Decathlon Group

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Industry Retail
Founded 1976
Headquarters Villeneuve d'Ascq, France
Key people
Michel Aballea, CEO, Matthieu Leclercq, Chairman, Michel Leclercq, founder and 40% owner
Products Clothing
Sports equipment
Revenue €10 billion (2015)
Number of employees
78,000 (2016)
Subsidiaries Quechua, Tribord, Domyos, B'Twin, Kipsta, Nabaiji, Wed'ze, Simond, Kalenji, Newfeel, Artengo, Inesis, Geologic, Caperlan, Solognac, Fouganza, Oxelo, Aptonia, Geonaute, Orao [1]

Decathlon (French pronunciation: ​[dekatlɔ̃]) is one of the world's largest sporting goods retailers.

Decathlon started with a store in Lille, France in 1976, founded by Michel Leclercq. It started to expand abroad a decade later, to Germany in 1986, Spain in 1992, Italy in 1998, Portugal, the United Kingdom in 1999, China in 2003, India in 2009, Malaysia in 2016 and Southeast Asia in 2012. Today, there are more than 1100 stores[2] in 38 countries. The company employs more than 78,000 staff[3] from 80 different nationalities.

The retailer stocks a wide range of sporting goods, from tennis rackets to advanced scuba diving equipment, usually in large superstores which are sized at an average of 4,000m².[4] Decathlon Group also owns 20 brands,[1] with research and development facilities all over France to develop the latest innovative designs, registering up to 40 patents per year.[5] Each brand represents a different sport or group of sports, with a dedicated product development and design team.


Entrance of İstanbul store
Entrance of Dalian store
Decathlon, Southside Wandsworth, London

1000+ stores are located globally, in the following countries:[6]

Online delivery has been introduced in Belgium, France, The Netherlands, United Kingdom, Germany, Turkey, India, Japan, Italy,[7] Singapore, Spain, Brazil, Portugal, Romania, Ireland, Mexico, Australia, and recently, Vietnam.

In India, Decathlon products can be bought directly through their stores subsequent to change in India's FDI policy and approval for Decathlon in February 2013.[8] In addition to this, Decathlon products are also available online through their online resellers.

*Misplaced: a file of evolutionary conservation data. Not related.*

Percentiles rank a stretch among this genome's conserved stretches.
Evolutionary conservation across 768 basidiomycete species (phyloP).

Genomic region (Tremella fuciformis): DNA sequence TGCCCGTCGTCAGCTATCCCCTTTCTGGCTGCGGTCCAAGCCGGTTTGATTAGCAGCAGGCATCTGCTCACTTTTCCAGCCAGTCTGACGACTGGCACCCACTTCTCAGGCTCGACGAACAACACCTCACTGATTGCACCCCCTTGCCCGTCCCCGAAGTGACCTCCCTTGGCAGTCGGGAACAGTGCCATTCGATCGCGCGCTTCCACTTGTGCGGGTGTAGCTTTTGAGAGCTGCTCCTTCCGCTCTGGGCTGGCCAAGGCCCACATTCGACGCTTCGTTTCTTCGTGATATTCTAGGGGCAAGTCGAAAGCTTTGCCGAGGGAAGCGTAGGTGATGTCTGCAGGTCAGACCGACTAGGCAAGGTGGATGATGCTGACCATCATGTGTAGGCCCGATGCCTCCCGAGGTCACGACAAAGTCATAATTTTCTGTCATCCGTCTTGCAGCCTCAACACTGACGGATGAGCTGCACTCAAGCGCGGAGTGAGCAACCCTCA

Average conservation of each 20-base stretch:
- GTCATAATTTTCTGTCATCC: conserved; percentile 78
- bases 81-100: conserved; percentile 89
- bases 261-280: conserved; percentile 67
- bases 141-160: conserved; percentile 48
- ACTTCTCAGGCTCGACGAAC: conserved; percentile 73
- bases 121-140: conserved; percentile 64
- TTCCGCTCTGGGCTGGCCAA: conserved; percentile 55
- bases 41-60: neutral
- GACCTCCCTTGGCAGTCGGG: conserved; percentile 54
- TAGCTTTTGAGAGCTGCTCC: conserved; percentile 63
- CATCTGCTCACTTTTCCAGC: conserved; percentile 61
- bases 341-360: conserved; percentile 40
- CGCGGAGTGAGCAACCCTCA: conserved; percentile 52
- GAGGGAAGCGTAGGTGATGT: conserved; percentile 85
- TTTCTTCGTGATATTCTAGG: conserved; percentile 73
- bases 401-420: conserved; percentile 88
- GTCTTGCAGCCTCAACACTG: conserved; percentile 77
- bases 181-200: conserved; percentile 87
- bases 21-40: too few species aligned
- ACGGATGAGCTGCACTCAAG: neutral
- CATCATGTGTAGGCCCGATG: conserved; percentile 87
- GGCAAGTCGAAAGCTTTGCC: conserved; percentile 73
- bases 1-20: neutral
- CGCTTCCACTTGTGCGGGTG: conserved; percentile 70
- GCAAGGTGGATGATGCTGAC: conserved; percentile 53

In late 2016, an online only delivery service has been introduced in Tunisia as preparations to open the first store in Tunis have already started.[9] The first store is set to open sometime in 2017.[10]

In february 2017, to open the first store in Bogota, Colombia in the mall Parque La Colina.[11]

Product ranges[edit]

The retailer develops and sells its own brands. Each sport or group of sports has a separate brand name:

Brands providing technical support for the products of its passion brands:

  • EQUAREA - Clothing designed for the active removal of sweat
  • ESSENSOLE - Shoe soles and insoles
  • NOVADRY - Waterproof and breathable clothes
  • STRATERMIC - Warm and light clothes
  • STRENFIT - Light and Robust Synthetic fabrics (non garment)
  • SUPPORTIV - Support and compression

Economic review[edit]

Its success has greatly contributed to the decline of independent retailers in France, while the spread of its own brands has caused great difficulties for traditional manufacturers. 2008 was a record year for the company as the brand Decathlon had beaten all its competitors on three key points: margin, market share, and highest turnover per square meter of retail space. It is arguably the third at a global level. A 2008 survey of 774 catchment areas at the request of the Ministry of Economy and Finance shows that "for sporting goods, Decathlon is dominant in 92.8% of zones".[13] This dominant position has the effect of marginalizing its commercial competitors, including independent retailers.[14]


In 2009, Decathlon's sector rivals, Go Sport (fr) and Sport 2000, joined forces to set up a common purchasing centre in Switzerland, intended to "pressurize most of the major international suppliers", according to François Neukirsh, Managing Director of Go Sport, in the newspaper Les Échos. Otherwise, the company does not have significant competition due to their specific target audience in mass-market retail. Intersport is also a major competitor mainly in European market.



  1. ^ a b "Our Passion Brands". 
  2. ^ "Decathlon Key Figures". Decathlon Group. Decathlon S.A. Retrieved 15 May 2015. 
  3. ^ "Decathlon Key Figures". Decathlon Group. Decathlon S.A. Retrieved 15 May 2015. 
  4. ^ Caruel, Sarah. "Decathlon - Oxylane - Ox'IT". International Internships. Retrieved 15 May 2015. 
  5. ^ "Decathlon Innovation and Research". Decathlon Group R&D. Decathlon S.A. Retrieved 15 May 2015. 
  6. ^ "Decathlon Stores Worldwide". Decathlon Group Stores. Decathlon S.A. 
  7. ^ "Decathlon - Acquista on line tutti gli sport su". Retrieved 20 June 2012. 
  8. ^ "". Retrieved 14 February 2013.  External link in |title= (help)
  9. ^ "". Retrieved 12 january 2017.  Check date values in: |access-date= (help)
  10. ^ "decathlon-enfin-en-tunisie-interview-avec-le-directeur-de-la-marque-en-tunisie". Retrieved 20 january 2017.  Check date values in: |access-date= (help)
  11. ^
  12. ^ "". Retrieved 14 February 2013.  External link in |title= (help)
  13. ^ Distribution : l'enquête secrète de Lagarde, Le Nouvel Observateur no. 2275, June 12, 2008
  14. ^ « La déferlante des MDD façon Decathlon déstabilise évidemment les marques traditionnelles. », Gilles Tanguy : Decathlon, le colosse qui écrase tous ses rivaux, Capital, 3 July 2009 ; « Cinq cents personnes rassemblées jeudi à Saint-Denis (Seine-Saint-Denis) à l'appel de la fédération textile - habillement - cuir CGT, ont envahi un magasin Decathlon près du Stade de France pour protester contre les plans de licenciements et les délocalisations dans le secteur textile, a-t-on appris de sources policière et syndicale. »,, 06.03.2003.

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